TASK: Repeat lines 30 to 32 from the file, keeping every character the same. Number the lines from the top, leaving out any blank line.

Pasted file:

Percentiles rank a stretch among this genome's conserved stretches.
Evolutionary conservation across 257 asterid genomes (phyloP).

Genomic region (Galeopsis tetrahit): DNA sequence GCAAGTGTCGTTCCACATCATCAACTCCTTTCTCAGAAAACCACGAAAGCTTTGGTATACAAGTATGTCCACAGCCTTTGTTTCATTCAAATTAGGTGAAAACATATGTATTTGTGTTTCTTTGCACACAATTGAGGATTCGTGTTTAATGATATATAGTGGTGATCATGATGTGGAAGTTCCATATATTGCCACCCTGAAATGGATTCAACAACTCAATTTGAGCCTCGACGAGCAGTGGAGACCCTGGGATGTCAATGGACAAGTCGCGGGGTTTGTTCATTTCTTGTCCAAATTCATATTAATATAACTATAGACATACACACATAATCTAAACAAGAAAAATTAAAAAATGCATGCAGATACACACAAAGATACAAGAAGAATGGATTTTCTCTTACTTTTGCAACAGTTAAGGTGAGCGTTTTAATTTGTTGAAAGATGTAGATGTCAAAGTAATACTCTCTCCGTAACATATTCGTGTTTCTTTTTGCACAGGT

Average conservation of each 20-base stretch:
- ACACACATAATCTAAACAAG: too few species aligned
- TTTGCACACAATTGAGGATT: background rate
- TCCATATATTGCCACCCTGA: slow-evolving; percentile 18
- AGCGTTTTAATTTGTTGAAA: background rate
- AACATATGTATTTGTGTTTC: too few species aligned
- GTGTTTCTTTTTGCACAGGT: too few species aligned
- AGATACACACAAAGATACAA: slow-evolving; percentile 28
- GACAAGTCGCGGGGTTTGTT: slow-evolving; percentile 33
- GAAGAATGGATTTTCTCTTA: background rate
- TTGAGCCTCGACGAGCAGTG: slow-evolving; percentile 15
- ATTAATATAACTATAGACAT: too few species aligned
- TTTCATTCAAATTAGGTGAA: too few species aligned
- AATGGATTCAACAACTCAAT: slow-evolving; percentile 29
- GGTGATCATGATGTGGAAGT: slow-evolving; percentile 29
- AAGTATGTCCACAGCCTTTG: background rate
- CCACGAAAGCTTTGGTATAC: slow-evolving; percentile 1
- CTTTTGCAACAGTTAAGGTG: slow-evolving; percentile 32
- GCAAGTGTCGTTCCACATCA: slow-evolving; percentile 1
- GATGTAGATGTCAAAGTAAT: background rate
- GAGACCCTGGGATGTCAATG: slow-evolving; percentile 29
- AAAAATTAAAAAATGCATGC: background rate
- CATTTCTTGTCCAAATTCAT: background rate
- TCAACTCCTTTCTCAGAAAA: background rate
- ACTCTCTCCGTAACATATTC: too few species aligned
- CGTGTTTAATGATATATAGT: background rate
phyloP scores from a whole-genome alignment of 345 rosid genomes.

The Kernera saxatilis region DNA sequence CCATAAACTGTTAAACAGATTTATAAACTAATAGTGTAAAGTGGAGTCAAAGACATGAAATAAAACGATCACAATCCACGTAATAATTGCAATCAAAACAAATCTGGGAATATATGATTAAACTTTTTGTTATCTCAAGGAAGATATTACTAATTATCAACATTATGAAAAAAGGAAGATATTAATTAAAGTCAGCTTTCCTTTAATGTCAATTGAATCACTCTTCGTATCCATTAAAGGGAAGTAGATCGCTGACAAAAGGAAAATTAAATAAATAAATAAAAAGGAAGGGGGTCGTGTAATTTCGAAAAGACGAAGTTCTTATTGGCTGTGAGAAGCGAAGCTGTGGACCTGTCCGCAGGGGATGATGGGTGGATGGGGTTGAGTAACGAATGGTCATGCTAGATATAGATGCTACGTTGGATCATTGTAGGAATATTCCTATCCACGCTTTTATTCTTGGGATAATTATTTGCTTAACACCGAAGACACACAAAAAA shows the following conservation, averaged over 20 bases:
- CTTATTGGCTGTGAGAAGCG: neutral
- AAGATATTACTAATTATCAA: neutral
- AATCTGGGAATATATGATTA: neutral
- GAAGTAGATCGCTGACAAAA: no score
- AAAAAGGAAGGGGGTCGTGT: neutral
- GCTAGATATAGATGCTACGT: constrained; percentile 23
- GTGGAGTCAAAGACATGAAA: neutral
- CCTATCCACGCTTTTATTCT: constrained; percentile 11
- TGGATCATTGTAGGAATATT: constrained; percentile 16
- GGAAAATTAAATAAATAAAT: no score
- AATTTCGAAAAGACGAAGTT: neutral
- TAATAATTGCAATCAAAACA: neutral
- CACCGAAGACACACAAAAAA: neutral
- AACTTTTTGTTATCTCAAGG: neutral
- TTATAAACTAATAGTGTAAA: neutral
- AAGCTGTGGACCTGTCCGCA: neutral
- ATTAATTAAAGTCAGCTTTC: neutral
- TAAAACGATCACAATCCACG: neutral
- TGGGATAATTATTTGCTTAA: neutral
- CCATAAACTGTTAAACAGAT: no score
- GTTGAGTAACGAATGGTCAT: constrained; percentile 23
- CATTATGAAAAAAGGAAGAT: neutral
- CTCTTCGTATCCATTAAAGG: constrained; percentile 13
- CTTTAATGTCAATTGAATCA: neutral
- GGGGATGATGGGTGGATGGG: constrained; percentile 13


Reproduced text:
phyloP scores from a whole-genome alignment of 345 rosid genomes.

The Kernera saxatilis region DNA sequence CCATAAACTGTTAAACAGATTTATAAACTAATAGTGTAAAGTGGAGTCAAAGACATGAAATAAAACGATCACAATCCACGTAATAATTGCAATCAAAACAAATCTGGGAATATATGATTAAACTTTTTGTTATCTCAAGGAAGATATTACTAATTATCAACATTATGAAAAAAGGAAGATATTAATTAAAGTCAGCTTTCCTTTAATGTCAATTGAATCACTCTTCGTATCCATTAAAGGGAAGTAGATCGCTGACAAAAGGAAAATTAAATAAATAAATAAAAAGGAAGGGGGTCGTGTAATTTCGAAAAGACGAAGTTCTTATTGGCTGTGAGAAGCGAAGCTGTGGACCTGTCCGCAGGGGATGATGGGTGGATGGGGTTGAGTAACGAATGGTCATGCTAGATATAGATGCTACGTTGGATCATTGTAGGAATATTCCTATCCACGCTTTTATTCTTGGGATAATTATTTGCTTAACACCGAAGACACACAAAAAA shows the following conservation, averaged over 20 bases:
- CTTATTGGCTGTGAGAAGCG: neutral